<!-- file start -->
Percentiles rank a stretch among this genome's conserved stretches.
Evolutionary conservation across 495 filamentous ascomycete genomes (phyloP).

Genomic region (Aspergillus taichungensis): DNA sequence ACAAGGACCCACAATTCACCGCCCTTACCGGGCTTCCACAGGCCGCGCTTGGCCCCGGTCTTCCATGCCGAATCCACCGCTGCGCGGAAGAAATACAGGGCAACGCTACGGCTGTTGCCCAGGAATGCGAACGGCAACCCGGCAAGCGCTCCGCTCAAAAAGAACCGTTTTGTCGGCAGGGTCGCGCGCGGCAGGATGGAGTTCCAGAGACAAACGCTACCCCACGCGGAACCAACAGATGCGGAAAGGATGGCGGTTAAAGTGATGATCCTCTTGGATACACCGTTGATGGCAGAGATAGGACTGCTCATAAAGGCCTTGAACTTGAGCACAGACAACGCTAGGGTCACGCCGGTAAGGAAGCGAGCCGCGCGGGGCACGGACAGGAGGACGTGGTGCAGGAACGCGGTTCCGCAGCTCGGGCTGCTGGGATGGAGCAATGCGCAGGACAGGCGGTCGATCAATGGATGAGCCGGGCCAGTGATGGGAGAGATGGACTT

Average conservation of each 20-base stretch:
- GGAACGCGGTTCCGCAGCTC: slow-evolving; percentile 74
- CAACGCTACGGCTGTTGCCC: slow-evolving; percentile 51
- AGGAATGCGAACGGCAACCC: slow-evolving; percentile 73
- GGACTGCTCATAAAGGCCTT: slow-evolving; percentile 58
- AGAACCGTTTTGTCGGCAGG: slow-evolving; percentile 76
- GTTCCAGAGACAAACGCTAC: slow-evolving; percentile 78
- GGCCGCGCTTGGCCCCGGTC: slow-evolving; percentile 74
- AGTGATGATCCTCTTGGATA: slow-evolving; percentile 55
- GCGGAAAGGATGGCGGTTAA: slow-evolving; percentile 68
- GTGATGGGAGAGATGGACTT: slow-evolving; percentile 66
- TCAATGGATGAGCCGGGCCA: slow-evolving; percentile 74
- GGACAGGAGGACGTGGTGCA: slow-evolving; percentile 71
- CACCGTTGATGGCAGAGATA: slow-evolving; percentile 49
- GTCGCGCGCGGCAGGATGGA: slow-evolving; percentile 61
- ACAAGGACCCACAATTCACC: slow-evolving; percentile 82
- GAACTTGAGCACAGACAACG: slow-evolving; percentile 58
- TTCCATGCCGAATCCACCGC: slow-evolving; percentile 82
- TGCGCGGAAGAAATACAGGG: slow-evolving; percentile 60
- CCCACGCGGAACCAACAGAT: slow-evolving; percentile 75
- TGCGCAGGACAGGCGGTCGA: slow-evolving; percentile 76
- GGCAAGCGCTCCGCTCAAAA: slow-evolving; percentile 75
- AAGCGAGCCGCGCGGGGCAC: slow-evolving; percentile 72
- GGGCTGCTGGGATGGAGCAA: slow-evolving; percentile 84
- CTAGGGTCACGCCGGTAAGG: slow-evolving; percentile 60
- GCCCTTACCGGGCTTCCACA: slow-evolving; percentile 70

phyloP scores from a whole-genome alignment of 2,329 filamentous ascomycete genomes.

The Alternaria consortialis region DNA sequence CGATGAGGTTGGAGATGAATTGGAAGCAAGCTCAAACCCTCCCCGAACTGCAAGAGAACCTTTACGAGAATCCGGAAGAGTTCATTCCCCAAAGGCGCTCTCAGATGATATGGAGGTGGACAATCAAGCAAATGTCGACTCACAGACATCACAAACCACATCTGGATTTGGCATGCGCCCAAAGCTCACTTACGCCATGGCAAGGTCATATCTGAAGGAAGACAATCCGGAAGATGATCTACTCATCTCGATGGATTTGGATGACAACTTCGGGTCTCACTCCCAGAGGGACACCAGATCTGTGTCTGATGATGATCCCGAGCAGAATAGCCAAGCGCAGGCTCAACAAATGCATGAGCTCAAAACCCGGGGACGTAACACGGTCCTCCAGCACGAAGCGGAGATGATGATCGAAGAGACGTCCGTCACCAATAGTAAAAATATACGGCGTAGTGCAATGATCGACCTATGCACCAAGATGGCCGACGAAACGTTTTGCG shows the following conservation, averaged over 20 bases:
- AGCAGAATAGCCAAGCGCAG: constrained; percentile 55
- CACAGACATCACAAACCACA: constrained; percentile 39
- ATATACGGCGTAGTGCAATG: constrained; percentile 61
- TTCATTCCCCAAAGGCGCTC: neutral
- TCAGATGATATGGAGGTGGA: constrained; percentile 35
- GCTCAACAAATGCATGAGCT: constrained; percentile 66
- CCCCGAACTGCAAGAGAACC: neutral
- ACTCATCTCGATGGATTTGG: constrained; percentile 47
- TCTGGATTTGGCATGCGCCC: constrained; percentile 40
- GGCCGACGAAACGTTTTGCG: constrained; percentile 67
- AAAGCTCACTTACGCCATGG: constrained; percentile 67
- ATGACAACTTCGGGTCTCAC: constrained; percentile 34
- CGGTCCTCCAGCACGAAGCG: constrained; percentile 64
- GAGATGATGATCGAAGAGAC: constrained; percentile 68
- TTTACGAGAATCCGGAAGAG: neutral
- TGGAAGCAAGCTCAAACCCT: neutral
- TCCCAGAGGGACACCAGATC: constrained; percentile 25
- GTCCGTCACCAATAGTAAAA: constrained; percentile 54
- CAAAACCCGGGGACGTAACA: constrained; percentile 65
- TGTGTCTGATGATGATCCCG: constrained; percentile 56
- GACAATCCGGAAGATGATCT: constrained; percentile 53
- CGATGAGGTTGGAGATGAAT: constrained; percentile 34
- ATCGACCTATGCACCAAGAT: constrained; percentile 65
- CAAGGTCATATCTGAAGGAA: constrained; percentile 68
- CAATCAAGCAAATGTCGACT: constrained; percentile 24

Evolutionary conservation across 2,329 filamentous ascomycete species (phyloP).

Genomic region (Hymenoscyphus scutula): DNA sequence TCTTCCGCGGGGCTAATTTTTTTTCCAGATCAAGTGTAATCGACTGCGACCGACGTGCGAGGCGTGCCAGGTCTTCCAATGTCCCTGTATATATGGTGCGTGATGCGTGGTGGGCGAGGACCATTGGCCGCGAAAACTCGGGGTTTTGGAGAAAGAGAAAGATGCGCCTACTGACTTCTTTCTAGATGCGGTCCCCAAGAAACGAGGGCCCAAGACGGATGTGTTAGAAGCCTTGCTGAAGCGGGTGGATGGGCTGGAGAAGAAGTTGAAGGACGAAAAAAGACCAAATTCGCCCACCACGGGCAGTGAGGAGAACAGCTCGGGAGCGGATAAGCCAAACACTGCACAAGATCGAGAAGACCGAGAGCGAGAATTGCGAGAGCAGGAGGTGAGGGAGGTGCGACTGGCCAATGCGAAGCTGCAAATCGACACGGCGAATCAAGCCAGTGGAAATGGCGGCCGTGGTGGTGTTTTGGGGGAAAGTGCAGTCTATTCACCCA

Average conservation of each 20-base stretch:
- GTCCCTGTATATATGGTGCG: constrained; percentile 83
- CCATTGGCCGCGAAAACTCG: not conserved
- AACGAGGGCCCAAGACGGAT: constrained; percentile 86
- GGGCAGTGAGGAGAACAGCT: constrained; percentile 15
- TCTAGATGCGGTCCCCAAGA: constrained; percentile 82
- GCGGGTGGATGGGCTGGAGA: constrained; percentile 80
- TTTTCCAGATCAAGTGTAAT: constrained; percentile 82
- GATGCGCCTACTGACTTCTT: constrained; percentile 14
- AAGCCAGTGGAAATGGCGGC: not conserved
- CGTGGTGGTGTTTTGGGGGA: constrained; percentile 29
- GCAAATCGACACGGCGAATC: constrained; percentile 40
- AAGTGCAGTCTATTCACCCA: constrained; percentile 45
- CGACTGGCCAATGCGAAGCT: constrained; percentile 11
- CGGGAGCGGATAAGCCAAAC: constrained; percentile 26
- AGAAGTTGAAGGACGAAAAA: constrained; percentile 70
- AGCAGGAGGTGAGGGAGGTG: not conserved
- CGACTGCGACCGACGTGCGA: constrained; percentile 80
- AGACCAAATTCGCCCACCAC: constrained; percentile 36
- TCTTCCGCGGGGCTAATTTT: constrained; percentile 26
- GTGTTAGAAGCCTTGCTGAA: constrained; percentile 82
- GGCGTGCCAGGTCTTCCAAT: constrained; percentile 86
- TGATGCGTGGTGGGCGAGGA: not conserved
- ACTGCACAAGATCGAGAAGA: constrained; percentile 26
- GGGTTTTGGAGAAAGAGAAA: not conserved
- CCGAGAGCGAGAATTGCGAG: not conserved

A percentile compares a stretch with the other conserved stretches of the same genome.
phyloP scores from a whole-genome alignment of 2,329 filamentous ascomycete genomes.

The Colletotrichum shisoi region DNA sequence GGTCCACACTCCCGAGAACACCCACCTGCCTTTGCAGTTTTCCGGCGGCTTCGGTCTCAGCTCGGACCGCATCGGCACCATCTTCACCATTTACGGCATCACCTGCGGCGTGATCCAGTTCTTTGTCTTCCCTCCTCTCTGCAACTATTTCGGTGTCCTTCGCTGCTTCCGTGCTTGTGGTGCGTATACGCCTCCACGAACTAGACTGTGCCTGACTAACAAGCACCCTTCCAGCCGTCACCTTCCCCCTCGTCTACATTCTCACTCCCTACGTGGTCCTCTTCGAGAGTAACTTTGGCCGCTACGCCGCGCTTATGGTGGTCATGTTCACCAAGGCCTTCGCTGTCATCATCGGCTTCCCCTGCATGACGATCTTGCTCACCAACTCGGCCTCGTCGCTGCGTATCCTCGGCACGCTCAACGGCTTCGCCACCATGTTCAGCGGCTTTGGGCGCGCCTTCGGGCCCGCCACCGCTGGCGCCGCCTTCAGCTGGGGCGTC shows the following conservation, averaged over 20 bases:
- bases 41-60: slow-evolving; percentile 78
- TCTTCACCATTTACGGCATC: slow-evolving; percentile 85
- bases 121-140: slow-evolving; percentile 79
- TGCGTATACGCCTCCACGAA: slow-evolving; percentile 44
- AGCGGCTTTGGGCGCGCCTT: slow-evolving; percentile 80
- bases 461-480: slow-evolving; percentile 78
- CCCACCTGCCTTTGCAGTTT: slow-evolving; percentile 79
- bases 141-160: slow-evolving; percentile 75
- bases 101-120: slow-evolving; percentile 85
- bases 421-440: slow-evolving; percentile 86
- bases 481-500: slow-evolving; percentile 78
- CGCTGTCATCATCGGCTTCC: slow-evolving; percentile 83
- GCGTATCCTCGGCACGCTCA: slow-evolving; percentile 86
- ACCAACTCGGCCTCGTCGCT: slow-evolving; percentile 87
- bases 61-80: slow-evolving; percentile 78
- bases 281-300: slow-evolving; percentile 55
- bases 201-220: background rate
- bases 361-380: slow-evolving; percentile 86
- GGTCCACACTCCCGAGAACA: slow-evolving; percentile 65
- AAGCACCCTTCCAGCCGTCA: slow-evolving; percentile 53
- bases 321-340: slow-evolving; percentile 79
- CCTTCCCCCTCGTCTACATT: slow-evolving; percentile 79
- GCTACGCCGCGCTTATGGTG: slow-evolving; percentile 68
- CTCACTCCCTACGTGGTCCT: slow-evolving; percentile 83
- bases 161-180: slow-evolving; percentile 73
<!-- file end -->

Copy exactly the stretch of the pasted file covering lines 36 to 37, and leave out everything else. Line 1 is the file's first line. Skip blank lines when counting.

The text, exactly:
- TCAGATGATATGGAGGTGGA: constrained; percentile 35
- GCTCAACAAATGCATGAGCT: constrained; percentile 66